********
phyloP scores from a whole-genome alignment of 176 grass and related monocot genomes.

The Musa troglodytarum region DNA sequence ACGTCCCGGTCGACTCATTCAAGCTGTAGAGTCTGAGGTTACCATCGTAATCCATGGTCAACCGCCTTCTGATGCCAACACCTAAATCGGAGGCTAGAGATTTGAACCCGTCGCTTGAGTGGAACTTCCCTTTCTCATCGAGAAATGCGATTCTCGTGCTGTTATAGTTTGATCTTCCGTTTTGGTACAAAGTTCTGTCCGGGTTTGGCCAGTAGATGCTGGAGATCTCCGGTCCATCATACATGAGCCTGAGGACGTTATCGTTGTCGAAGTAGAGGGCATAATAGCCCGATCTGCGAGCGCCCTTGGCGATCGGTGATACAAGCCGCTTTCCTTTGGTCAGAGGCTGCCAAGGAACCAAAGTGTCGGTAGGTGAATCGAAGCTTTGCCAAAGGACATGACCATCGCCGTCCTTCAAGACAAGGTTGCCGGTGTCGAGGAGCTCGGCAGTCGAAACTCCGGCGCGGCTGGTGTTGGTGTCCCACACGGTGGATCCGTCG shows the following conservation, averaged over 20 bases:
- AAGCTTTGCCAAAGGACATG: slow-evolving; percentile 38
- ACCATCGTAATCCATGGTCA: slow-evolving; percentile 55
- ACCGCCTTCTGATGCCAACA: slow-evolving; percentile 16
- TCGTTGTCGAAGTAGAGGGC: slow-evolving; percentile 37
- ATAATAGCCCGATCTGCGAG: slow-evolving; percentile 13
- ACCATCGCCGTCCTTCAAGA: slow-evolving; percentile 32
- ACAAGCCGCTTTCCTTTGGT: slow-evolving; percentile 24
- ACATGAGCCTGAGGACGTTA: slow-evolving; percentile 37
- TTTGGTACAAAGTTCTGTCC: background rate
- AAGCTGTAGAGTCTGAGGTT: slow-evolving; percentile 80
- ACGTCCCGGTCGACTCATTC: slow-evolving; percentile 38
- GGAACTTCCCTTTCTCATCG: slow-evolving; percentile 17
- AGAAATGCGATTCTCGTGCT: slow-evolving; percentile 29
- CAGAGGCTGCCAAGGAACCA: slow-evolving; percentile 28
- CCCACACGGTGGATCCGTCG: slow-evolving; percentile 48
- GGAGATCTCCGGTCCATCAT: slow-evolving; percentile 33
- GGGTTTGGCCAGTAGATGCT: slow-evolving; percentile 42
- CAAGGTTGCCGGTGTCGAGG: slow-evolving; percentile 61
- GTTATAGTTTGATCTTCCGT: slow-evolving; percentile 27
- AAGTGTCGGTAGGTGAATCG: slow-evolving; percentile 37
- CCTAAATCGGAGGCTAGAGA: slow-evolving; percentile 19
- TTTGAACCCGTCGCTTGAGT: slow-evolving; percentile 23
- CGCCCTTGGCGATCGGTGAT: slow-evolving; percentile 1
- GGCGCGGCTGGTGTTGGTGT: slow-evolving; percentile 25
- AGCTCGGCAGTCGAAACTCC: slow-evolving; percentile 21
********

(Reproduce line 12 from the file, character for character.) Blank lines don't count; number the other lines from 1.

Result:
- AAGCTGTAGAGTCTGAGGTT: slow-evolving; percentile 80